According to reports in The Washington Post and The New York Times, the U.S. Centers for Disease Control and Prevention is expected to make public Friday an internal federal health document about the delta variant of the coronavirus that can be spread “as easily as chickenpox” by vaccinated and unvaccinated people.The newspapers reported the document is a slide presentation distributed to CDC officials. The presentation details the difficulties the agency has experienced in convincing some populations to get vaccinated and wear masks.The presentation urges CDC officials to develop public service messages that “emphasize vaccination as the best defense against a variant so contagious that it acts almost like a different novel virus, leaping from target to target more swiftly than Ebola or the common cold.”With the delta variant of the virus that causes COVID-19 rapidly spreading across the country, U.S. President Joe Biden has announced civilian federal government employees must be vaccinated or submit to regular testing and wear masks.“Every federal government employee will be asked to attest to their vaccination status,” Biden said Thursday in a speech from the White House East Room. “Anyone who does not attest or is not vaccinated will be required to mask, no matter where they work, test one or two times a week to see if they’ve acquired COVID, socially distance, and generally will not be allowed to travel for work.”Nurse Darryl Hana prepares a dose of the Pfizer COVID-19 vaccine at a three-day vaccination clinic at Providence Wilmington Wellness and Activity Center on July 29, 2021, in Wilmington, California.The federal government employs more than 4 million Americans, including over 2 million in the federal civilian workforce, a White House statement said.The same standards will apply to federal contractors, Biden added.Philippine President Rodrigo Duterte announced lockdown measures Friday for the Manila capital region, home to 13 million people. The move is designed to curb the spread of the delta variant of the coronavirus.  The lockdown will go into effect beginning Aug. 6 and lasting until Aug. 20.Tokyo’s neighbors are being placed under a state of emergency from Aug. 2-31, according to the Japanese daily Asahi Shimbun.  Tokyo, where the Olympic Games are currently being held, and Okinawa have already been placed under a state of emergency due to the spread of the coronavirus.Saitama, Chiba, Kanagawa and Osaka are the new prefectures to have the emergency state imposed on them.Hokkaido, Ishikawa, Kyoto, Hyogo and Fukuoka prefectures, also neighboring Tokyo, will be placed under pre-emergency measures.Under a state of emergency, business is suspended in locations that serve alcohol or have karaoke.Business are asked not to serve alcohol under pre-emergency measures.Japan has reported a record number of daily COVID cases as the country hosts the Olympics Games in Tokyo.Sorry, but your browser cannot support embedded video of this type, you can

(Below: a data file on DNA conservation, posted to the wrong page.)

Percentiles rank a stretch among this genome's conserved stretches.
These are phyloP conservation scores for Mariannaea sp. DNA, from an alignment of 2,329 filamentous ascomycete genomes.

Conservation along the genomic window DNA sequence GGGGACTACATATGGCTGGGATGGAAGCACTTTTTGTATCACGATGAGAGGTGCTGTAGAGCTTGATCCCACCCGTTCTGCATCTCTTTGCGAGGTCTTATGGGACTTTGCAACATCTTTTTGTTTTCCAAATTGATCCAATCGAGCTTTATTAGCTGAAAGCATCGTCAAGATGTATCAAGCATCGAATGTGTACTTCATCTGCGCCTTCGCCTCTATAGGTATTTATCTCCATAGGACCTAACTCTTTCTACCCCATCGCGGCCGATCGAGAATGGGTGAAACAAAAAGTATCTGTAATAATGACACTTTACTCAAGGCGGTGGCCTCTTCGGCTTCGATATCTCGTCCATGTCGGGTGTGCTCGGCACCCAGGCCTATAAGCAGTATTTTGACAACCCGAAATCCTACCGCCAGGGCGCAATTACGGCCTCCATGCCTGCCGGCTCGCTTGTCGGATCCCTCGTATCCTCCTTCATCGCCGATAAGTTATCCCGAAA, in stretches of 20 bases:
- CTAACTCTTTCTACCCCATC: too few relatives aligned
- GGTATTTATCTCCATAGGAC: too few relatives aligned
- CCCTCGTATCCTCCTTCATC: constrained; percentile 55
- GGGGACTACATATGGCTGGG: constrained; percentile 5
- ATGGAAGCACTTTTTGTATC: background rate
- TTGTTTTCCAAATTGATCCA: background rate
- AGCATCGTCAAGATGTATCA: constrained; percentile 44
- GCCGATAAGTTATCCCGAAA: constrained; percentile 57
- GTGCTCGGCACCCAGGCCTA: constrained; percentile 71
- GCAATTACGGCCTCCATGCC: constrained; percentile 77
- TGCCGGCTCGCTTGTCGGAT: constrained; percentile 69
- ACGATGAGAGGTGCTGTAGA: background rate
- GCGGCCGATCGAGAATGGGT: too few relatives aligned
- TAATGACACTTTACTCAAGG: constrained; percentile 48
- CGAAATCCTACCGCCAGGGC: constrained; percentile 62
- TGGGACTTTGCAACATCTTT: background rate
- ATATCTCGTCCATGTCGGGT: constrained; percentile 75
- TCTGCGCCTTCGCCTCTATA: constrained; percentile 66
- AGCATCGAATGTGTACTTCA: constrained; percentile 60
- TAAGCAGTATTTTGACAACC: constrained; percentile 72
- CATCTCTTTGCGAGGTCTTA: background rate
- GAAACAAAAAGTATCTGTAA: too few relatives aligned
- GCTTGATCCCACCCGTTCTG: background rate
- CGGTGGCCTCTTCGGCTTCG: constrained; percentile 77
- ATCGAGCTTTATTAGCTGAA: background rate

download this video to view it offline.Download File360p | 14 MB480p | 20 MB540p | 27 MB720p | 55 MB1080p | 108 MBOriginal | 124 MB Embed” />Copy Download AudioAsahi Shimbun reported late Thursday that Japan had more than 10,000 daily coronavirus cases, the first time the country’s daily count has exceeded 10,000. Tokyo had 3,865 infections, eclipsing the previous day’s total of 3,177, according to the publication. The newspaper also reported that 24 people associated with the Olympic Games tested positive for COVID-19, including three athletes, bringing the total to 193 for people connected with the Games who have tested positive for COVID-19.WHO officials fear that 47 of Africa’s 54 countries will miss a September target of vaccinating 10% of their populations, a goal set earlier this year by the World Health Assembly, the world’s highest health policy-setting body. Africa accounts for less than 1% of the more than 4 billion vaccine doses administered globally.Many Latin American countries also are lagging. The region, along with the Caribbean, has suffered 1.25 million COVID-19-related deaths and is struggling to secure the vaccines needed by those countries. While Argentina, Brazil and Uruguay have inoculated about 50% of their populations, most of the others have managed to vaccinate only about 30% — with Honduras, Guatemala and Venezuela trailing at under 10%.The U.S. sent millions of doses of vaccine to Latin America earlier this month as part of Biden’s commitment to end the pandemic across the globe. One million doses of Johnson & Johnson’s vaccine were shipped to Bolivia, a million doses of Pfizer to Paraguay on Friday, and 1.5 million doses of Moderna to Guatemala, according to the White House.Overall, across the globe, just 1.1% of people in low-income countries have received at least one vaccine dose.The Johns Hopkins Coronavirus Resource Center reported 196,634,210 global COVID infections early Friday.